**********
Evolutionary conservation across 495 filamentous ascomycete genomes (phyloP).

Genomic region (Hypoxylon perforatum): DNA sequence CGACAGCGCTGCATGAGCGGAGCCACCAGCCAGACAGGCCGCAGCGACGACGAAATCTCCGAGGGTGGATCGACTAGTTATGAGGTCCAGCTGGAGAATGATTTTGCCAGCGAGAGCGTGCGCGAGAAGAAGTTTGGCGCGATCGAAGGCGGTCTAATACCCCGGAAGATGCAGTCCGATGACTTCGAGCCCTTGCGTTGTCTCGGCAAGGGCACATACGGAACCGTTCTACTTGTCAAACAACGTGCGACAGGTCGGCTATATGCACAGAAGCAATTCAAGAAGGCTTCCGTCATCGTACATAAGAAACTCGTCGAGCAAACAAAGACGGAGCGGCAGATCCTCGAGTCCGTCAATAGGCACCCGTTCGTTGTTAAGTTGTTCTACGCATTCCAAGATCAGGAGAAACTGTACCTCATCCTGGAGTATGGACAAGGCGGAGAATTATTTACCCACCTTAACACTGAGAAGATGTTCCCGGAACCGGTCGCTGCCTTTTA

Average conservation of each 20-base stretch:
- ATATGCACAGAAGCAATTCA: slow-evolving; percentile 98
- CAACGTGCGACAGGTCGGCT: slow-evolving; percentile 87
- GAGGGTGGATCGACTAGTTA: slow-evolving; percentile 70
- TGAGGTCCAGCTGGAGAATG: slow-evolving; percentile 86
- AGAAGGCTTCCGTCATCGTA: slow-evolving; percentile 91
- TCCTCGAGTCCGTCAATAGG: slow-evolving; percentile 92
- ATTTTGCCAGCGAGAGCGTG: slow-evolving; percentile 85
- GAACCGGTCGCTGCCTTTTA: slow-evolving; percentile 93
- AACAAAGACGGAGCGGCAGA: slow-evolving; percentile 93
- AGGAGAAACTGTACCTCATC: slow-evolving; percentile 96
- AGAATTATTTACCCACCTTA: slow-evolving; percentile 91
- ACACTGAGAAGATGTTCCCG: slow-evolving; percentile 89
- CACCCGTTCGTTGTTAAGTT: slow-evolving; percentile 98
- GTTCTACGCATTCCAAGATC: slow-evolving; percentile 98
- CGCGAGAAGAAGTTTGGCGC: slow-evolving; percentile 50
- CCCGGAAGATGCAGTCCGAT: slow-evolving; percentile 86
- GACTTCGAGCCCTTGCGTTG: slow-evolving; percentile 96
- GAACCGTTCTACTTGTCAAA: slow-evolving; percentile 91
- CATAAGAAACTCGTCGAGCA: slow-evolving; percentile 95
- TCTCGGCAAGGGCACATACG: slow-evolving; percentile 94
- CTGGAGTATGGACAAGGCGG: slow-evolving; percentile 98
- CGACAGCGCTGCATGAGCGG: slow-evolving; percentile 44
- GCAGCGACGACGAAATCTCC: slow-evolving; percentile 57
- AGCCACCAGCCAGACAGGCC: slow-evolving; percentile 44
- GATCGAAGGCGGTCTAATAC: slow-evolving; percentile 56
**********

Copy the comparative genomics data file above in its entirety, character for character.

Evolutionary conservation across 495 filamentous ascomycete genomes (phyloP).

Genomic region (Hypoxylon perforatum): DNA sequence CGACAGCGCTGCATGAGCGGAGCCACCAGCCAGACAGGCCGCAGCGACGACGAAATCTCCGAGGGTGGATCGACTAGTTATGAGGTCCAGCTGGAGAATGATTTTGCCAGCGAGAGCGTGCGCGAGAAGAAGTTTGGCGCGATCGAAGGCGGTCTAATACCCCGGAAGATGCAGTCCGATGACTTCGAGCCCTTGCGTTGTCTCGGCAAGGGCACATACGGAACCGTTCTACTTGTCAAACAACGTGCGACAGGTCGGCTATATGCACAGAAGCAATTCAAGAAGGCTTCCGTCATCGTACATAAGAAACTCGTCGAGCAAACAAAGACGGAGCGGCAGATCCTCGAGTCCGTCAATAGGCACCCGTTCGTTGTTAAGTTGTTCTACGCATTCCAAGATCAGGAGAAACTGTACCTCATCCTGGAGTATGGACAAGGCGGAGAATTATTTACCCACCTTAACACTGAGAAGATGTTCCCGGAACCGGTCGCTGCCTTTTA

Average conservation of each 20-base stretch:
- ATATGCACAGAAGCAATTCA: slow-evolving; percentile 98
- CAACGTGCGACAGGTCGGCT: slow-evolving; percentile 87
- GAGGGTGGATCGACTAGTTA: slow-evolving; percentile 70
- TGAGGTCCAGCTGGAGAATG: slow-evolving; percentile 86
- AGAAGGCTTCCGTCATCGTA: slow-evolving; percentile 91
- TCCTCGAGTCCGTCAATAGG: slow-evolving; percentile 92
- ATTTTGCCAGCGAGAGCGTG: slow-evolving; percentile 85
- GAACCGGTCGCTGCCTTTTA: slow-evolving; percentile 93
- AACAAAGACGGAGCGGCAGA: slow-evolving; percentile 93
- AGGAGAAACTGTACCTCATC: slow-evolving; percentile 96
- AGAATTATTTACCCACCTTA: slow-evolving; percentile 91
- ACACTGAGAAGATGTTCCCG: slow-evolving; percentile 89
- CACCCGTTCGTTGTTAAGTT: slow-evolving; percentile 98
- GTTCTACGCATTCCAAGATC: slow-evolving; percentile 98
- CGCGAGAAGAAGTTTGGCGC: slow-evolving; percentile 50
- CCCGGAAGATGCAGTCCGAT: slow-evolving; percentile 86
- GACTTCGAGCCCTTGCGTTG: slow-evolving; percentile 96
- GAACCGTTCTACTTGTCAAA: slow-evolving; percentile 91
- CATAAGAAACTCGTCGAGCA: slow-evolving; percentile 95
- TCTCGGCAAGGGCACATACG: slow-evolving; percentile 94
- CTGGAGTATGGACAAGGCGG: slow-evolving; percentile 98
- CGACAGCGCTGCATGAGCGG: slow-evolving; percentile 44
- GCAGCGACGACGAAATCTCC: slow-evolving; percentile 57
- AGCCACCAGCCAGACAGGCC: slow-evolving; percentile 44
- GATCGAAGGCGGTCTAATAC: slow-evolving; percentile 56